After Braving Effects Of War, Syrian Children Return To Schools Amidst Destruction Of Infrastructure


By Our Correspondent

NEW DELHI—Lakhs of children have returned to their schools in the government-controlled areas in Syria recently after braving the effects of a prolonged war amidst the destruction of infrastructure and the lack of educational facilities. The Syrian children have also endured the impact of the earthquake in February this year as well as a deep economic crisis.

With 90% of people living under the poverty line, the Syrian government faces an uphill task of maintaining educational standards for young students. More than 37 lakh students have started the 2023-2024 academic year last week in over 14,500 schools situated in the areas controlled by President Bashar al-Assad. Large regions in seven of the country’s 14 provinces still remain outside his control.

There are a large number of schools in which there are no classrooms for imparting education, as they have been extensively damaged or completely destroyed. The Ministry of Education has asked the schools not to enforce strict school uniforms and to reduce the necessary supplies for students. Steps are also being taken to deal with the difficult economic conditions facing Syria and reduce the financial burden on the population while continuing with school education.

The conflict in Syria, which started in 2011, has so far claimed about 5 lakh lives, displaced lakhs of people, and caused an unprecedented economic crisis in the country. The widespread destruction of infrastructure caused by the war has in particular affected educational facilities, as several schools were destroyed and others were turned into shelters.

The United Nations Children’s Fund (UNICEF) stated in a report recently that even before the February 2023 earthquake, around one in three schools remained out of service. The natural disaster caused an estimated additional 277 million U.S. dollars in losses and damage to the education sector. The UNICEF also said that at the current rate of funding, the educational agencies will need another 30 years to rehabilitate all the damaged schools.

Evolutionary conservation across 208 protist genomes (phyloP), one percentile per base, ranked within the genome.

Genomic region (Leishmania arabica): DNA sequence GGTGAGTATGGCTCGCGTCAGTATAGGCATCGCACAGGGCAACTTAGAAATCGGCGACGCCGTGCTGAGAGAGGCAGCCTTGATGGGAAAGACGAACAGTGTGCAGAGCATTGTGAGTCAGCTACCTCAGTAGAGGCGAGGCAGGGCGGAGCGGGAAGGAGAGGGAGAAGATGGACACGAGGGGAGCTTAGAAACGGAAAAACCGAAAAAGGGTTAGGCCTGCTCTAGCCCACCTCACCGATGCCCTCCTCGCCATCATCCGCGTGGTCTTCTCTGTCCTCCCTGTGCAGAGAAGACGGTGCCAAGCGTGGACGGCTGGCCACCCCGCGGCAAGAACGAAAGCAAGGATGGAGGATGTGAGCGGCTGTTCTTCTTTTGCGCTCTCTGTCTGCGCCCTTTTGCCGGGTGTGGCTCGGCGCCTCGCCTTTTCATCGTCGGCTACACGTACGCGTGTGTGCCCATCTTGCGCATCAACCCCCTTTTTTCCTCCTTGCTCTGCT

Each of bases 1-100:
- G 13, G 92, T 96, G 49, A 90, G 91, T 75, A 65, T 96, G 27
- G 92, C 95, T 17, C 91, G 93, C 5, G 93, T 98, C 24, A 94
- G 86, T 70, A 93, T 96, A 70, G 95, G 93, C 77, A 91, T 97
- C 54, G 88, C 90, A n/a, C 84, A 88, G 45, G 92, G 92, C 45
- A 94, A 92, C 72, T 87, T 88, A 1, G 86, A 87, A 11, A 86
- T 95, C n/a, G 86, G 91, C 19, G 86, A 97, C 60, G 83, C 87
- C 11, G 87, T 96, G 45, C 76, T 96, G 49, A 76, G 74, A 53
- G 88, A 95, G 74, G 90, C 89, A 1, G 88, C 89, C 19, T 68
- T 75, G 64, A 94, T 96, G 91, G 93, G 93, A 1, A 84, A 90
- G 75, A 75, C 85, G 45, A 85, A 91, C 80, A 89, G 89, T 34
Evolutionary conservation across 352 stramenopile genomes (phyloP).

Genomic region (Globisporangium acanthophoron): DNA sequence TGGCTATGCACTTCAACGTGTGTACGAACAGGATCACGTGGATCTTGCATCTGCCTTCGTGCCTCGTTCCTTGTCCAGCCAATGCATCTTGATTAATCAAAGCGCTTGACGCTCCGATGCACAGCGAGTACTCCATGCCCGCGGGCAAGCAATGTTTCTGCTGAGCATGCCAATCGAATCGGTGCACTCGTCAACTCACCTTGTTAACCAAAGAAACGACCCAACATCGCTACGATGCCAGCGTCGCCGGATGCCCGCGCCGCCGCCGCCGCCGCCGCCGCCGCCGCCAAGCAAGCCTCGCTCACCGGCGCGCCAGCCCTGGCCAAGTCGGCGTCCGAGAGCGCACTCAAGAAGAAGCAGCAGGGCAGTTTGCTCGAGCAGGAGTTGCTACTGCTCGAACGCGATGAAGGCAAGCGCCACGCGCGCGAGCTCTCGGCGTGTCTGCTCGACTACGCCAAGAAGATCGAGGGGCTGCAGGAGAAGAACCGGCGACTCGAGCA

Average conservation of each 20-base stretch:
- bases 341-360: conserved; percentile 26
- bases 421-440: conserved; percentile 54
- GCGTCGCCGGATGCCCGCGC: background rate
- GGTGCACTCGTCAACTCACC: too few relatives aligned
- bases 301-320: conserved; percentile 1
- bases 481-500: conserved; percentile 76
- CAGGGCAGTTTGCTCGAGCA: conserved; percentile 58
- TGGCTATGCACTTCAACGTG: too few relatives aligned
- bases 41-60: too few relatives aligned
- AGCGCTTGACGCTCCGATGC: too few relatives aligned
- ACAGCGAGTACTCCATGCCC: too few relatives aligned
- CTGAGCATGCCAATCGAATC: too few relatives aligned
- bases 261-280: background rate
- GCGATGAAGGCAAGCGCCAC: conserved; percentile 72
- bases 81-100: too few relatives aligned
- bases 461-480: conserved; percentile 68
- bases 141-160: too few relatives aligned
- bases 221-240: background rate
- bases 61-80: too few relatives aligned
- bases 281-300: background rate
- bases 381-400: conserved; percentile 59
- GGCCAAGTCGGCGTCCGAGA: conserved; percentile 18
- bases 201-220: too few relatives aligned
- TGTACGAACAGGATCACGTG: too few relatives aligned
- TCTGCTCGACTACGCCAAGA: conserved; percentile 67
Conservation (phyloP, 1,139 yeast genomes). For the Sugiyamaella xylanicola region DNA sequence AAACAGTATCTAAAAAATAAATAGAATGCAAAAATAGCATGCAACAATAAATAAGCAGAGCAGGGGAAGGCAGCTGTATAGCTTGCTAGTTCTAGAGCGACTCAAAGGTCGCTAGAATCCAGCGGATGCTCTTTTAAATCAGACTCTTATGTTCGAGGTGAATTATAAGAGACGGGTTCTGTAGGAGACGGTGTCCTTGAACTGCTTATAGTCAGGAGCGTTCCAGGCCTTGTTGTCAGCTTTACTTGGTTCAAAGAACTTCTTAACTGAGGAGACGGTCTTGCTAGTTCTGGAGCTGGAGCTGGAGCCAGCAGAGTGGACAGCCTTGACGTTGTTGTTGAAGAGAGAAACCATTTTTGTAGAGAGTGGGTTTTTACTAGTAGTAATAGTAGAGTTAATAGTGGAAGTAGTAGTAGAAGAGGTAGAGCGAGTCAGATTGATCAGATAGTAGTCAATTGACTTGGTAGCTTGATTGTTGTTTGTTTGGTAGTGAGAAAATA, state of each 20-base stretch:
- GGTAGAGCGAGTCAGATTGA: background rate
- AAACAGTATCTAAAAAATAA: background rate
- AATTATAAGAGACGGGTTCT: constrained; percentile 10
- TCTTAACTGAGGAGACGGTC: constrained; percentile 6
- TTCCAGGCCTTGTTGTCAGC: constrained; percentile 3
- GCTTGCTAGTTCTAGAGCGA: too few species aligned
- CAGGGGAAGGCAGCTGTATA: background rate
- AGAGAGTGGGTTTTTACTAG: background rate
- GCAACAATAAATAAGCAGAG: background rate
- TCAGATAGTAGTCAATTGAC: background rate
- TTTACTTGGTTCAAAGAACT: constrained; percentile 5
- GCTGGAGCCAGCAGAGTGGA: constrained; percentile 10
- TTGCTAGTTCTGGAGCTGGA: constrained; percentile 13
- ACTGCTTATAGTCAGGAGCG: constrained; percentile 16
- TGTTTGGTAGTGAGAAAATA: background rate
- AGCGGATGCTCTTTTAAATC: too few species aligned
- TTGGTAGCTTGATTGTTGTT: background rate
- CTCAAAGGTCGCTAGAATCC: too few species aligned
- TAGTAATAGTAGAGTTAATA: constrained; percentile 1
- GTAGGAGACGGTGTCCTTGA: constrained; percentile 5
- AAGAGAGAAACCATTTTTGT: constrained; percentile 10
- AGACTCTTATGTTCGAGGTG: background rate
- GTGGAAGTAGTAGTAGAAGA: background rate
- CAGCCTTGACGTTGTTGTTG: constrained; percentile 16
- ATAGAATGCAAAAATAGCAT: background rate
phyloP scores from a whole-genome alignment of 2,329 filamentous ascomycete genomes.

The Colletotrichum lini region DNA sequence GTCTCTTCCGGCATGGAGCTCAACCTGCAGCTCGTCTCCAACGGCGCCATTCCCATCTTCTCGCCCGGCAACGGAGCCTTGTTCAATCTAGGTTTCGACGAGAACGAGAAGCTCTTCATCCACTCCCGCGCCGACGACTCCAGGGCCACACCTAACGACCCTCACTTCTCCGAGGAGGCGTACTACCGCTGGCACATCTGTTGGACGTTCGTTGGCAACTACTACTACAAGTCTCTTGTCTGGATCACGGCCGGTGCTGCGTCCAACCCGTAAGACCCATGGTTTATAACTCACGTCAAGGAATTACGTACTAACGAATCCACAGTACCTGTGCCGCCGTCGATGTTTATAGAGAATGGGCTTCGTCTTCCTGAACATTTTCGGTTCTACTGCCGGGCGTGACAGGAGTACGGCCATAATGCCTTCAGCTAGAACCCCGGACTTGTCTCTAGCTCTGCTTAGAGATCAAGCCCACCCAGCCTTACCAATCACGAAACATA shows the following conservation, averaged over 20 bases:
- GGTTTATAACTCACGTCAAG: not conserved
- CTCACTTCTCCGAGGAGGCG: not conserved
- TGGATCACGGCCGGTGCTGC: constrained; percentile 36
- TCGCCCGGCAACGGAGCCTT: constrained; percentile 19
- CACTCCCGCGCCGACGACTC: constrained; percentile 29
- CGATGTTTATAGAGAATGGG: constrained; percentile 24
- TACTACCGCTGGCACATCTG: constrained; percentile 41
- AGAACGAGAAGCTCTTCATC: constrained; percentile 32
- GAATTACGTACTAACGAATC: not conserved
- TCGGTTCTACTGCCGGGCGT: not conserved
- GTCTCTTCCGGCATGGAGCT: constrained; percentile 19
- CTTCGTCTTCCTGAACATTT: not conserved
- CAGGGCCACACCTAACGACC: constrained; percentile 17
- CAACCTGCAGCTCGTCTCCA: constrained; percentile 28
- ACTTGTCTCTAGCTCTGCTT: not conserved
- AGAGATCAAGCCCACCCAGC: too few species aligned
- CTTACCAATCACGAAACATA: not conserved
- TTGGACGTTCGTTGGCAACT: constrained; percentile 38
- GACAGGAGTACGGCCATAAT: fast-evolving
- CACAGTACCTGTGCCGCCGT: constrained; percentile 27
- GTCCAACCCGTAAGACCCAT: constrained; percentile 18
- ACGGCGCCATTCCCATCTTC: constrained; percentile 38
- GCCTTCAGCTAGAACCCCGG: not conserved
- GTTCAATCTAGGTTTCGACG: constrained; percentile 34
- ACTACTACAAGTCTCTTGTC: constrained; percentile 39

A third of all school-age children – nearly 24 lakh – did not attend schools and another 16 lakh children were at the risk of dropping out, according to the UNICEF report. A large number of children have been forced to leave school to work and support their families who have struggled to meet their basic needs due to the drastic reduction in their purchasing power over the years of war and Western-imposed sanctions.

Though the government forces have regained control of most of the country after several years of fighting, there are several regions where the writ of the state does not prevail. The academic year 2023-24 has also started in the areas controlled by the semi-autonomous Kurdish-led administration in the north-east of Syria.

Meanwhile, the opening of Bab al-Hawa crossing from Turkey has led to the supply of humanitarian assistance through the rebel-held north-west Idlib region. More than 40 lakh Syrians live in areas outside the government’s control and the United Nations says that it reaches 27 lakh of them every month with life-saving aid via Bab al-Hawa. The distribution of aid across the internal front lines cannot adequately substitute for the volume of supplies through cross-border operations.

The U.N. has recently announced that it has reached an agreement with the Syrian government on the use of border crossing from Turkey for the next six months. For the last nine years, the use of Bab al-Hawa was authorized under a U.N. Security Council resolution, which did not require the Syrian government’s permission. In July this year, Russia vetoed the renewal of the crossing, after which Syria imposed some conditions on the distribution of humanitarian aid.

The agreement now allows the U.N. and its partners to lawfully continue providing cross-border humanitarian assistance at the necessary scale and in a principled manner which allows engagement with all parties for the purposes of seeking humanitarian access and safeguarding the UN’s operational independence. The U.N. moves about 85% of aid, comprising food, medicine, water, and other critical resources, to northwest Syria through Bab al-Hawa.

According to the political observers in the Middle East, the six-month extension may come to an abrupt end if Syria cuts off access in February 2024. While the government wants more cross-line aid delivery, it has been slow to give the consent necessary to expand it. The Syrian government has extended its permission for the U.N. to use two other crossing points from Turkey into Opposition-held areas for an additional three months.

All three crossings were originally authorized by the U.N. Security Council, overriding any need for the Bashar al-Assad government to give its permission. But since 2021, Russia has thrown its support behind the Assad government, which wants to internally control aid distribution, and gradually sought to permanently shut down the Security Council-authorized operations.

The U.N. and aid organizations have repeatedly called for border crossing extensions of at least one year. A six-month agreement raises challenges for hiring and retaining staff, procuring supplies, and delivering services which require much longer than a six-month guarantee to implement. However, the extension of an agreement for two additional crossings has offered some more security to the aid distribution staff.


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